Bold Predictions for Baltimore Orioles' Top 2 Draft Picks
One of the more exciting times around MLB is always draft day.
For players, organizations and young draftees alike, the day that a high school or college kid gets drafted is a great day all around, and provides a huge ray of hope for both the player and the organization that chooses him.
The Orioles stockpiled some high school talent this past Friday, taking a right-handed pitcher with their first pick, No. 22 overall, in the draft.
Let's take a look at two of the top picks for the O's in this draft and make some bold predictions about their futures.
Hunter Harvey, RHP—A pitcher from Brandys High School in Catawba, N.C., Harvey shows the potential to one day be a front-of-the-rotation starter, just like the first-round picks the Orioles made the last two years (Dylan Bundy, Kevin Gausman).
The righty is the son of former major league closer Bryan Harvey. With no college commitment, the 6'3", 175-pound pitcher seems eager to agree to terms with the Orioles and begin his professional baseball career.
On future contract talks with the O's, Harvey told Steve Melewski of masnsports, "I think it will be a very quick process. I've been waiting for this moment my whole life and now it's finally here. I don't want to mess around, I'm kind of ready to go start playing."
With a fastball that sits around 90-94 mph and a solid curveball, Harvey appears to have a very nice makeup coming out of high school, but he'll need to add at least one more pitch to the mix to be an effective major league starting pitcher.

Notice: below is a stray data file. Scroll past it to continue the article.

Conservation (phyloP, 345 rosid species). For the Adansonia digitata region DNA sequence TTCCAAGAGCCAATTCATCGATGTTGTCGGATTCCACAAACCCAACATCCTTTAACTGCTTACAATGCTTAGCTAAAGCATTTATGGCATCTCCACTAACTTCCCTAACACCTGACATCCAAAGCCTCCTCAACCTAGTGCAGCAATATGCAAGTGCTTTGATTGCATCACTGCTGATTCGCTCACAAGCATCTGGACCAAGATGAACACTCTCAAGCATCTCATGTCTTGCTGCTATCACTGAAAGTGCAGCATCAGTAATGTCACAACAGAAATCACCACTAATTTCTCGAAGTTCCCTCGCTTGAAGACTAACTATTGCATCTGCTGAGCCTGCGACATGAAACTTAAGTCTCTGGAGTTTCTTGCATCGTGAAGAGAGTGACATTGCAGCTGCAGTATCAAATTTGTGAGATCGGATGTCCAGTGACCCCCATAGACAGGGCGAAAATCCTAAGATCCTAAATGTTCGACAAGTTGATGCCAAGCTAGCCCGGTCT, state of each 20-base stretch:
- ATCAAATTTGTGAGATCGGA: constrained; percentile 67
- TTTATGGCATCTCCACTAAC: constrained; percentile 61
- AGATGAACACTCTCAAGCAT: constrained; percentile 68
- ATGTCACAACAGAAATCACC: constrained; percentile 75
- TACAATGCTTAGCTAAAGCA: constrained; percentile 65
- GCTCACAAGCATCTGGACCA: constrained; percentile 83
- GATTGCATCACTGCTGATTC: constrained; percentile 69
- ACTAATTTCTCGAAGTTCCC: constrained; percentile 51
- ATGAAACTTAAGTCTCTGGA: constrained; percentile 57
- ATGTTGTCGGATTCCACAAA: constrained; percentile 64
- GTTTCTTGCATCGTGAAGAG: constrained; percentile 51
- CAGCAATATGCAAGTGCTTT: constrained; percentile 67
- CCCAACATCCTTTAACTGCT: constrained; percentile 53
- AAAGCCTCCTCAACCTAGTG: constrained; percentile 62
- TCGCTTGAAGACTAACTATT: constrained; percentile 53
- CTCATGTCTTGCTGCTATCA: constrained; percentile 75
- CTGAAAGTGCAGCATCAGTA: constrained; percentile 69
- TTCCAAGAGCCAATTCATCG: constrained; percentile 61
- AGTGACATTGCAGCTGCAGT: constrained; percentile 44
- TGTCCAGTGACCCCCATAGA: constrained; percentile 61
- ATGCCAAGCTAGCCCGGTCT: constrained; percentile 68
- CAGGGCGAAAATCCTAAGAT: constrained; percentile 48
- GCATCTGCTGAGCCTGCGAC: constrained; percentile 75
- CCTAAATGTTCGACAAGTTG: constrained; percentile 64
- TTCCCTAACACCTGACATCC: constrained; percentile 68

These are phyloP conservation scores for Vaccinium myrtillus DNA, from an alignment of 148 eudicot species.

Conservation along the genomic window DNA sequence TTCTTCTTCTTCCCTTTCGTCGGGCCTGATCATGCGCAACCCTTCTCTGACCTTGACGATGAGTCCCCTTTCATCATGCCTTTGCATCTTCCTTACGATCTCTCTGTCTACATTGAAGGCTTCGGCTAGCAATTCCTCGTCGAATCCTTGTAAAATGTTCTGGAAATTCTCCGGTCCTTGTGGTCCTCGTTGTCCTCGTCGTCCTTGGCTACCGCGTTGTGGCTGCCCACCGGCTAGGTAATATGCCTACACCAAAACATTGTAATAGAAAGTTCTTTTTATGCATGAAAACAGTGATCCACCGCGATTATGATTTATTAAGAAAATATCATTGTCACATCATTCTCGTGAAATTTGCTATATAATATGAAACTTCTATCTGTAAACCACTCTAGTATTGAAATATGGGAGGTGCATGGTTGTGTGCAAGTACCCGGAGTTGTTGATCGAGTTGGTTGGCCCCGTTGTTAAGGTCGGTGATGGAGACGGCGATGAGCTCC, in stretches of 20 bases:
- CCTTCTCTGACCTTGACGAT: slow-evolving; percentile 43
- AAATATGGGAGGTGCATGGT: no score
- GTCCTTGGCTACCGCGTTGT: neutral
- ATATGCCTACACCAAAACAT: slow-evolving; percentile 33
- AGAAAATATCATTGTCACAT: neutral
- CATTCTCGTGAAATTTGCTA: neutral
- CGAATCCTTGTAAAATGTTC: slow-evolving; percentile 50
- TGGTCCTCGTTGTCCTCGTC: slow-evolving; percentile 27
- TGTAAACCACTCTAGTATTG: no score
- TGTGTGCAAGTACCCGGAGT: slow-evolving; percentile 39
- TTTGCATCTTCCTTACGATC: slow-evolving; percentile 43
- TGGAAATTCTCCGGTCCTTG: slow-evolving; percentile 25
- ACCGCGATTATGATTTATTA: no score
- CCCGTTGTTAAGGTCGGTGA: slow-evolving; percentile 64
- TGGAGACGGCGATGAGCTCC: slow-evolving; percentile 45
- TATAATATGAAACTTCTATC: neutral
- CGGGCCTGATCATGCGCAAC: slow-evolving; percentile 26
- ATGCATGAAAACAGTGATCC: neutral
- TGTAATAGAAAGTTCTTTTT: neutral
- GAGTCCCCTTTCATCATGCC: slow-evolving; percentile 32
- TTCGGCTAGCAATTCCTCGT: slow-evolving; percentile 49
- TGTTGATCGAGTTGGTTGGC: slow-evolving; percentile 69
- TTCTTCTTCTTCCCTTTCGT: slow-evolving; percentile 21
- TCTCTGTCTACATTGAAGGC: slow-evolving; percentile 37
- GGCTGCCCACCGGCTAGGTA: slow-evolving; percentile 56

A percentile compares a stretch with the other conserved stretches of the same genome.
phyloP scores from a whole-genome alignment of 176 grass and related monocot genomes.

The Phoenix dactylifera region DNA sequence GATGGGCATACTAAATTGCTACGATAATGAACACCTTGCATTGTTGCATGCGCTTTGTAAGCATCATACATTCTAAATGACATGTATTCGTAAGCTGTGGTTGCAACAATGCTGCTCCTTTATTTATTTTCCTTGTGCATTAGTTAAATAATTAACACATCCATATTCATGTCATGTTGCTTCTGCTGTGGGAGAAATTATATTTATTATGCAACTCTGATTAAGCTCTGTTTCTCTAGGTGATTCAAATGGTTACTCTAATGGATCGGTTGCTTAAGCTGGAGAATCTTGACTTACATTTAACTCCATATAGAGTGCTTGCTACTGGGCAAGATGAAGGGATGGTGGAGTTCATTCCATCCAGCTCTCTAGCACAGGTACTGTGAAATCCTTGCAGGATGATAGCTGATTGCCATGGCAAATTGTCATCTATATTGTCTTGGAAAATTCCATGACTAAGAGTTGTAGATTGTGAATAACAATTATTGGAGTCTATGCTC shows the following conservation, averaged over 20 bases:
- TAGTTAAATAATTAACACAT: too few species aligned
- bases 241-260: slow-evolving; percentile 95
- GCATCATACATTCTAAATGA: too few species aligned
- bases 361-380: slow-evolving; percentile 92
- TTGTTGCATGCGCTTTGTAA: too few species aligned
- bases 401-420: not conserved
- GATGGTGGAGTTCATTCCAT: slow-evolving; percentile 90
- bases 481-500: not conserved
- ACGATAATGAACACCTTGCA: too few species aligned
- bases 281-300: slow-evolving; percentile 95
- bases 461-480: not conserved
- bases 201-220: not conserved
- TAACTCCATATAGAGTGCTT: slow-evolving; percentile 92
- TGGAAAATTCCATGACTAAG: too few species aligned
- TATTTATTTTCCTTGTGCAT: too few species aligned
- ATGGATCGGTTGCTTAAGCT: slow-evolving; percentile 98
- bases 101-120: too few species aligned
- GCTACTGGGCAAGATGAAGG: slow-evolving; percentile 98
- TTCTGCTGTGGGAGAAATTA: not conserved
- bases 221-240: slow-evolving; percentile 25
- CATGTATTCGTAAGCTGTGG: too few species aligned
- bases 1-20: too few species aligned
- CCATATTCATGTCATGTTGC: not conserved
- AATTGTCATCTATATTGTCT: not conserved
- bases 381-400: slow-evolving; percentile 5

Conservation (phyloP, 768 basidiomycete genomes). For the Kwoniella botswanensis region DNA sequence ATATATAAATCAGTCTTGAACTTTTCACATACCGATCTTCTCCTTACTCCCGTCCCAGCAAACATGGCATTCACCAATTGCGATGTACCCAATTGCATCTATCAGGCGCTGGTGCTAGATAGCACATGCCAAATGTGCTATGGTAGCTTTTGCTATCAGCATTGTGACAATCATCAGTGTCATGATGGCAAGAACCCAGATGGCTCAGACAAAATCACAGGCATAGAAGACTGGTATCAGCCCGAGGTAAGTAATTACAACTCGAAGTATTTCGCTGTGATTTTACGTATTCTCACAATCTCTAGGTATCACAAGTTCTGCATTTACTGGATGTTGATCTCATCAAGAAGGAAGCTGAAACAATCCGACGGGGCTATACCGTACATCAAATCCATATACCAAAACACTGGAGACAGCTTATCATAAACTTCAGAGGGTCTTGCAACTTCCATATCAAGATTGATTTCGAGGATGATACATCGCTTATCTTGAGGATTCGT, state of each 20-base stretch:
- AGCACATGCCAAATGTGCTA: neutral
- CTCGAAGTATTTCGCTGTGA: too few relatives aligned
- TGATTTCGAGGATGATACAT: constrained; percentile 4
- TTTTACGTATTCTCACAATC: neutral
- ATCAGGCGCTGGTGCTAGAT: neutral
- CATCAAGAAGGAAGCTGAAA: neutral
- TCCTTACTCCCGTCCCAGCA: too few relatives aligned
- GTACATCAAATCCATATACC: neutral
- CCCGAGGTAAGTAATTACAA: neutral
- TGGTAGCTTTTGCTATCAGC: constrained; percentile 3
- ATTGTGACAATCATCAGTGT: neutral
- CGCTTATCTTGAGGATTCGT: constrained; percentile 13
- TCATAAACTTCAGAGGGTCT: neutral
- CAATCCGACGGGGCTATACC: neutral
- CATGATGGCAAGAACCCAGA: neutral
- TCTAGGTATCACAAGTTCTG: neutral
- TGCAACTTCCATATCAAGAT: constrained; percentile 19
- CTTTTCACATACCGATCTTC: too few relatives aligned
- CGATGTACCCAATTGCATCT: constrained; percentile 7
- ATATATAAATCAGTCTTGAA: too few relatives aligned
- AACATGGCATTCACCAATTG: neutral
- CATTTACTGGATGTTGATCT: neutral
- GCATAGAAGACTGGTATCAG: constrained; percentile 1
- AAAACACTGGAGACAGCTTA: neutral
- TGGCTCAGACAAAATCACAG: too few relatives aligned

I predict that Harvey will be quick to rise to the majors. If he's as serious as he said he is about signing soon and starting his pro career, then he will be able to pitch in the minors this season, introducing him to his professional baseball life and giving him a jump-start on his carer.
He will be able to build on that going into the 2014 season, and since he'll add a changeup to his repertoire and possibly even another pitch, he'll breeze through the minor leagues, pressing the issue for justifying a call-up to the big league squad.
Therefore, Harvey will be either a September call-up in 2014 or make the Opening Day roster in 2015, a track that would be extremely fast for any player coming out of high school.
Not only that, but Harvey will become an anchor in the Orioles starting rotation for years to come—and when the time comes, extend with the team for a four=year commitment, showing loyalty to the team and the city of Baltimore.
Josh Hart, OF—Another high school player, Hart is a speedy outfielder who bats and throws from the left side. He is said to be a gap-to-gap hitter and has a college commitment to Georgia Tech.
With the potential to be a five-tool player, Hart stands 5'11" and weighs 172 pounds, which isn't a bad size at all. Both he and Harvey should grow into bigger builds, especially when they start professional baseball training programs.
Should the O's agree to terms with Hart, I see it taking long enough that he won't have an opportunity to start his pro career this year and will instead have to wait until 2014.
I think he'll take his time getting through the minor leagues. He won't face terrible failure at any level, but will be challenged by all. He'll also need time to fully adjust with each step. There's nothing wrong with that, though, as he'll eventually succeed everywhere he goes and will reach the big leagues by age 22 or 23.
Upon his big league arrival, Hart will be a five-tool player, but not one who is just overwhelming in every facet of the game. He'll be the type of guy who can do a little bit of everything as opposed to a lot of everything, and he'll take over left field, doing a nice job and providing a solid option to bat leadoff or second in the lineup.
Eventually, Hart will become trade bait for the team, and the two sides will move on.
And that does it for my predictions for the Orioles' top two draft picks. Agree/disagree? Let me hear about it in the comments section!
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